This was the next day the more easily effected that the young man, as it happened, even before he was down, turned up at his hotel. Strether took his coffee, by habit, in the public room; but on his descending for this purpose Chad instantly proposed an adjournment to what he called greater privacy. He had himself as yet had nothing—they would sit down somewhere together; and when after a few steps and a turn into the Boulevard they had, for their greater privacy, sat down among twenty others, our friend saw in his companion's move a fear of the advent of Waymarsh. It was the first time Chad had to that extent given this personage "away"; and Strether found himself wondering of what it was symptomatic. He made out in a moment that the youth was in earnest as he hadn't yet seen him; which in its turn threw a ray perhaps a trifle startling on what they had each up to that time been treating as earnestness. It was sufficiently flattering however that the real thing—if this was at last the real thing—should have been determined, as appeared, precisely by an accretion of Strether's importance. For this was what it quickly enough came to—that Chad, rising with the lark, had rushed down to let him know while his morning consciousness was yet young that he had literally made the afternoon before a tremendous impression. Madame de Vionnet wouldn't, couldn't rest till she should have some assurance from him that he would consent again to see her. The announcement was made, across their marble-topped table, while the foam of the hot milk was in their cups and its plash still in the air, with the smile of Chad's easiest urbanity; and this expression of his face caused our friend's doubts to gather on the spot into a challenge of the lips. "See here"—that was all; he only for the moment said again "See here." Chad met it with all his air of straight intelligence, while Strether remembered again that fancy of the first impression of him, the happy young Pagan, handsome and hard but oddly indulgent, whose mysterious measure he had under the street-lamp tried mentally to take. The young Pagan, while a long look passed between them, sufficiently understood. Strether scarce needed at last to say the rest—"I want to know where I am." But he said it, adding before any answer something more. "Are you engaged to be married—is that your secret?—to the young lady?"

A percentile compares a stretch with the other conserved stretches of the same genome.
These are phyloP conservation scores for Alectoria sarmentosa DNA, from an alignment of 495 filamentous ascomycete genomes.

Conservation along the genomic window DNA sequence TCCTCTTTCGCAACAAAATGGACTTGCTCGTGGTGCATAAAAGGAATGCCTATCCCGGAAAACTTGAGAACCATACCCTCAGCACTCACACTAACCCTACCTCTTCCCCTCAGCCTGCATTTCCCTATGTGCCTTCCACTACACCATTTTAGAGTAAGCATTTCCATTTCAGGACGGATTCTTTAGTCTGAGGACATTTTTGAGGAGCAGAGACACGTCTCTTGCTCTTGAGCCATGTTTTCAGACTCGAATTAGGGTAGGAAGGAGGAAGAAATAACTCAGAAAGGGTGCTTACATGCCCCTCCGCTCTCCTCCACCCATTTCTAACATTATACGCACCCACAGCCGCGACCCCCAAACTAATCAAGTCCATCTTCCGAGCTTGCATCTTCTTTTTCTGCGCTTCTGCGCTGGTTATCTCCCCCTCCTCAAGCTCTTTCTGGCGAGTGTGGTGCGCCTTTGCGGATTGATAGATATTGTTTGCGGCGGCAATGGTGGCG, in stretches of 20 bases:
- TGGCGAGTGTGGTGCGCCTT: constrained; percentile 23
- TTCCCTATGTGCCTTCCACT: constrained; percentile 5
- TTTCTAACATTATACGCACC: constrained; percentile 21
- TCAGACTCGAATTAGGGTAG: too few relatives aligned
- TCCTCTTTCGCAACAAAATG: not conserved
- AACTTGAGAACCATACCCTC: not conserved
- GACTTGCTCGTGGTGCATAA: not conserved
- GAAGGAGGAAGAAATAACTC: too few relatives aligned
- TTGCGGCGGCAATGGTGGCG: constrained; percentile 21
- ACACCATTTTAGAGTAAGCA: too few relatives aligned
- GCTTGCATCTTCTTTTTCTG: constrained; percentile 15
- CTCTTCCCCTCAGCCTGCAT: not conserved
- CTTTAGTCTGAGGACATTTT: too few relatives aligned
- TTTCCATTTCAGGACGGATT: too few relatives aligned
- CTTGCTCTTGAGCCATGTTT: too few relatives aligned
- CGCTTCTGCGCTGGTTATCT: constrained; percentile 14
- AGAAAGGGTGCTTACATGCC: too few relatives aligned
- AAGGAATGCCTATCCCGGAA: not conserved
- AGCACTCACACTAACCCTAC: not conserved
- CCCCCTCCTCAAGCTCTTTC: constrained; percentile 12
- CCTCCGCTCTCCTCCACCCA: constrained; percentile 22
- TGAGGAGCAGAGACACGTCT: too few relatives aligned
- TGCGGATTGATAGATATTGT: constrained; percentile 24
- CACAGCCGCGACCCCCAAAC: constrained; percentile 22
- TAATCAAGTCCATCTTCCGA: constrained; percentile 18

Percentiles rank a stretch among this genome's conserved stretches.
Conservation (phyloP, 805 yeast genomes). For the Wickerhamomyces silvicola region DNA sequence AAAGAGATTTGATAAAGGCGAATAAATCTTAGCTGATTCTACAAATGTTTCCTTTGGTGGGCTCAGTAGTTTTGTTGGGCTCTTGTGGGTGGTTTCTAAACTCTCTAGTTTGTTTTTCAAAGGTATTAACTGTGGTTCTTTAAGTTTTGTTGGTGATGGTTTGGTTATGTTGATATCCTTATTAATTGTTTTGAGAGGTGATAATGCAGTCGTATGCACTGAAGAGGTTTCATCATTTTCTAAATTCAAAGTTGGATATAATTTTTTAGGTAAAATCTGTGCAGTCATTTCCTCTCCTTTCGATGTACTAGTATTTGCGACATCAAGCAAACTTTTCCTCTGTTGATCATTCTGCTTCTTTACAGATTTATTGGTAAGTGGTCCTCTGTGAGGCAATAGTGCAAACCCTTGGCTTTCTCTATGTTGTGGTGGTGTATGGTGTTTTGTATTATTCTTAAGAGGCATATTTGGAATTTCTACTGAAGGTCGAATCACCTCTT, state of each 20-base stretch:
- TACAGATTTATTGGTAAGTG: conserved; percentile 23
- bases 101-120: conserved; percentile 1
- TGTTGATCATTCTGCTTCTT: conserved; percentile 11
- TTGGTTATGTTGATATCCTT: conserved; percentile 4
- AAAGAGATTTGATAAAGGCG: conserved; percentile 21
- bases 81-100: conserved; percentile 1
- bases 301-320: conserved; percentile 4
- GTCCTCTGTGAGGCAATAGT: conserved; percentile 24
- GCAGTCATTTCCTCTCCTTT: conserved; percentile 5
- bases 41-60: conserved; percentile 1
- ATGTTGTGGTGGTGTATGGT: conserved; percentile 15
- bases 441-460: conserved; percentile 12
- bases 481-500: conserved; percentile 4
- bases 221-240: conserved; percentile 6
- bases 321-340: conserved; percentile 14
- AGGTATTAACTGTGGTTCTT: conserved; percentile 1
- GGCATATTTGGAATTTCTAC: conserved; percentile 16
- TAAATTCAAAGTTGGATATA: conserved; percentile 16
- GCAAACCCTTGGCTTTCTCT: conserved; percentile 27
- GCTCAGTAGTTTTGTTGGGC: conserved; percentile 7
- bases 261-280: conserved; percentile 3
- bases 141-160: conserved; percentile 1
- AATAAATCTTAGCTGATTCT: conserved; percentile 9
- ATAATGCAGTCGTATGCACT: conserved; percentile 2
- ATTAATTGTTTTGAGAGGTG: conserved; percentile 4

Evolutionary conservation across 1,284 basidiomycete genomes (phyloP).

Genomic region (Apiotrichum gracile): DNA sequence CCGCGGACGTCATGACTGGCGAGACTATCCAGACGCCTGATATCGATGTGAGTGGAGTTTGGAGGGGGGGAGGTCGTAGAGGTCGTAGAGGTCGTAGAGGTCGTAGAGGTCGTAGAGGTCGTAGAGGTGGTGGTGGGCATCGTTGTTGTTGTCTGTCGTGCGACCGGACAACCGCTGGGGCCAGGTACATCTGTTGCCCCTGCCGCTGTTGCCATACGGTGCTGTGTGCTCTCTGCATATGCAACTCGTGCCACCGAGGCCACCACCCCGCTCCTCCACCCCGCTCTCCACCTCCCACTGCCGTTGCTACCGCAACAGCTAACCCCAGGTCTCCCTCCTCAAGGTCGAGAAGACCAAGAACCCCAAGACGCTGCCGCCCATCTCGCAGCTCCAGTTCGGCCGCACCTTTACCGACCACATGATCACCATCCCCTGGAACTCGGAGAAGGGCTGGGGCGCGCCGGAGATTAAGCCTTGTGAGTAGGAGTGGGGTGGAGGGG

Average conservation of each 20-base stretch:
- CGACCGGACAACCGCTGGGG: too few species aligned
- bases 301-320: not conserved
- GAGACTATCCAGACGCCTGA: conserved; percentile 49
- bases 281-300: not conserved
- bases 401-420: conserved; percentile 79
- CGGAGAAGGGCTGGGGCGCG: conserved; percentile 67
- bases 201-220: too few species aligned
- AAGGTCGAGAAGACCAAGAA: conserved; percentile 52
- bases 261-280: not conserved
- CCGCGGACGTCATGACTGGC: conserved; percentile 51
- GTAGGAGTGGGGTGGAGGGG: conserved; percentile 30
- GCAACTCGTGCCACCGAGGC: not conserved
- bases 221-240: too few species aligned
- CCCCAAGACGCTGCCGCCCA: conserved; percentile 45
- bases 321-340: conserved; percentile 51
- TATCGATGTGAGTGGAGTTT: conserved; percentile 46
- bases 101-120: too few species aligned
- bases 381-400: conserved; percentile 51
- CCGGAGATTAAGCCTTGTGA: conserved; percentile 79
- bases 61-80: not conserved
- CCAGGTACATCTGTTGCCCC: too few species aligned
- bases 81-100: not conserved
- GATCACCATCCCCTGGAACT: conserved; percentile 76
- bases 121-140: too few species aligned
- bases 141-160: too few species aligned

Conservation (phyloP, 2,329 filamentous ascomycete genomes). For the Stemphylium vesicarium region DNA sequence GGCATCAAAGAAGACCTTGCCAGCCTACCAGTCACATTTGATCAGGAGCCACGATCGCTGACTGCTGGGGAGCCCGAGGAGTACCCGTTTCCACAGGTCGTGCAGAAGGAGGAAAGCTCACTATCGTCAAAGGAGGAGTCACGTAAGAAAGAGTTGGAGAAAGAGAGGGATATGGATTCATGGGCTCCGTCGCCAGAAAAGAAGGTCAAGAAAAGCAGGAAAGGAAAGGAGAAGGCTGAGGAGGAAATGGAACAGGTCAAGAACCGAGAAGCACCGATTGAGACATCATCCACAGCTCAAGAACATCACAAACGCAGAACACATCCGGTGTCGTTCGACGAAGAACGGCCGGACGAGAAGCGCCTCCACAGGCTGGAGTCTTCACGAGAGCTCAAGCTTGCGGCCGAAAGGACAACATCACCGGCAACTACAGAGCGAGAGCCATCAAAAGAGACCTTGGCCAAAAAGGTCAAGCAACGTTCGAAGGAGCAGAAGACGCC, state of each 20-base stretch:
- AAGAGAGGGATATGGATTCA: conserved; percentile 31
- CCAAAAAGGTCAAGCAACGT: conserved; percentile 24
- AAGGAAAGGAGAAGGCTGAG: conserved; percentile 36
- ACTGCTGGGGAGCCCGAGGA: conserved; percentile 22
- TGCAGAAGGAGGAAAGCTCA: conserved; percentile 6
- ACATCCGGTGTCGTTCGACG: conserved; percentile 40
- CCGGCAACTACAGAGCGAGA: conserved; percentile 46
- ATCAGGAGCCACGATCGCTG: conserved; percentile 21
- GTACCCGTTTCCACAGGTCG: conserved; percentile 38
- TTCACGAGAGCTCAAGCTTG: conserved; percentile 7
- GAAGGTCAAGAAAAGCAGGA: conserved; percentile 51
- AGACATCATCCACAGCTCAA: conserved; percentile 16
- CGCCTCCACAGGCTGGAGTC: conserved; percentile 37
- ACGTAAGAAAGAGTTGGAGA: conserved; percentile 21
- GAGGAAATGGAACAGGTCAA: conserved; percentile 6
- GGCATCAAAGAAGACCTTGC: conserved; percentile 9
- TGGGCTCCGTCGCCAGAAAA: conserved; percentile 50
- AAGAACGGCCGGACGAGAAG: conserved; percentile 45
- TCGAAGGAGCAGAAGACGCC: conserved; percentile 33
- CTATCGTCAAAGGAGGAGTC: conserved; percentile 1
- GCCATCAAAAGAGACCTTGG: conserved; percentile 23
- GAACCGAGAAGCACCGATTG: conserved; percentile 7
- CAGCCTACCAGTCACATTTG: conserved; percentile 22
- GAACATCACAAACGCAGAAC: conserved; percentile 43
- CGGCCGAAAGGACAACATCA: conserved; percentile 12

Chad shook his head with the slow amenity that was one of his ways of conveying that there was time for everything. "I have no secret— though I may have secrets! I haven't at any rate that one. We're not engaged. No."